Jobs then proceeded to wrap up the morning keynote. He described Rosetta, which will be used for a while in the new Intel Macs to enable programs that were compiled for the PowerPC to run. Jobs demonstrated Photoshop working on the Intel Mac and then invited Microsoft's Macintosh Business Unit general manager Roz Ho to the stage. Ho announced that Microsoft is on track to bring out universal binaries (versions compiled to run natively on both Intel and PowerPC chips) of Office and Messenger for the Mac. More importantly, Ho announced that Microsoft is committed to shipping new versions of Office for the Mac for at least five years. This continues to be a crucial application to have on the Mac if Apple wants to convince more Windows users to switch. The audience appreciated the importance of the announcement and applauded loudly.
The signature "one more thing" part of Steve Jobs keynote was unexpected. Rumors of an Intel-based notebook had been widely published, but the rumors indicated it would be an iBook. Forums were full of complaints of what this would do to the professional line. Whether the rumor sites had been misled or just got it wrong, Jobs finished the morning by announcing the successor to the PowerBook. The new name is the MacBook Pro, and 15-inch models will be available in February. It will feature the same chip as the Intel iMac, which will make it four to five times faster than the current G4 PowerBooks. It also features a built-in iSight and an infrared port in the front so that you can use a remote control. The power cord is now connected to the machine using a magnet so that if someone stumbles over your power cord, they won't tend to damage your machine.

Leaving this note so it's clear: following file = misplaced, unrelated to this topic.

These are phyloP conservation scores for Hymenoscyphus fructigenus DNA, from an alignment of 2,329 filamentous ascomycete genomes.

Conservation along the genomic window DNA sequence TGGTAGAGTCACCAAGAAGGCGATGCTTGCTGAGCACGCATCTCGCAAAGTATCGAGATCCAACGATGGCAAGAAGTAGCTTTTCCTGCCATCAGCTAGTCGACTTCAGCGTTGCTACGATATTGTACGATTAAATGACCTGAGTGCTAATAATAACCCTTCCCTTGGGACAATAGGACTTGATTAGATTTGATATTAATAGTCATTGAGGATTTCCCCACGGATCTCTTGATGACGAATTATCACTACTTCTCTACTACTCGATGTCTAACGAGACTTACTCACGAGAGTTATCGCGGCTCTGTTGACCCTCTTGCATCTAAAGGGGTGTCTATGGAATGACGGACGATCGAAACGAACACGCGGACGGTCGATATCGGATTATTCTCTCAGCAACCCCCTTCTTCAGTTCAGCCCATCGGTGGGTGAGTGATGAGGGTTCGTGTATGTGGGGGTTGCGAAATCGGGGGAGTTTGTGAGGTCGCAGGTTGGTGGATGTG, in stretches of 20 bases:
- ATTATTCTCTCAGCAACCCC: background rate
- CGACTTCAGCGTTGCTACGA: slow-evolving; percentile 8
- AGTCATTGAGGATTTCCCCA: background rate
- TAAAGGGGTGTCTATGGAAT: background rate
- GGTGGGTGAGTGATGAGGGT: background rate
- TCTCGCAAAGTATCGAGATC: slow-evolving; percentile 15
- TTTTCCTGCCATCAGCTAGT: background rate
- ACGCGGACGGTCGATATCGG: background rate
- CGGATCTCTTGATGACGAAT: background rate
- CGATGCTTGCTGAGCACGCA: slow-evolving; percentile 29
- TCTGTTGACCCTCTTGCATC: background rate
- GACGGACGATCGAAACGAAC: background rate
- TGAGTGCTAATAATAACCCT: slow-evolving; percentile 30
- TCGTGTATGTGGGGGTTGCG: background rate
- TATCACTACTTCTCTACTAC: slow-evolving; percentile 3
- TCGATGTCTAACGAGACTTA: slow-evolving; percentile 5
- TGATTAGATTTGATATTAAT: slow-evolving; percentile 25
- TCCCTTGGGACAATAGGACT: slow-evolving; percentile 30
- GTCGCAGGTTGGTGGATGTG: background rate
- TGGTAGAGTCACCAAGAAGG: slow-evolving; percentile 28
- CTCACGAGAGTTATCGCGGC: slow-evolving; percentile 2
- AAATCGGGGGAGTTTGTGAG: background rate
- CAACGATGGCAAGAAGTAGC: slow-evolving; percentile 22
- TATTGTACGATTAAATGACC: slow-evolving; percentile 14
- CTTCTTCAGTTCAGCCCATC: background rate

So, in his Tuesday morning keynote, Steve Jobs announced that Apple's revenues were better than ever. He covered major additions to two of the iApps and the introduction of a new one. The entire iLife suite continues to come bundled with new Macs for free and is available for $79 ($99 for a family pack). He also covered minor changes to several other applications. He introduced an Intel-based Macintosh six months ahead of schedule together with an update to Mac OS X (10.4.4), and showed off the new iMac available today and the new MacBook Pro available in February. And yet, as I walked out of the morning keynote there were people grumbling about the things they'd expected, based on the rumor sites, that hadn't been announced. Apple is preparing to turn 30. It still feels like a young company, full of ideas. As I listen to the keynote assessments to my right and my left I smile. It just feeds the momentum of trying to outguess Jobs' next keynote address.
Daniel H. Steinberg is the editor for the new series of Mac Developer titles for the Pragmatic Programmers. He writes feature articles for Apple's ADC web site and is a regular contributor to Mac Devcenter. He has presented at Apple's Worldwide Developer Conference, MacWorld, MacHack and other Mac developer conferences.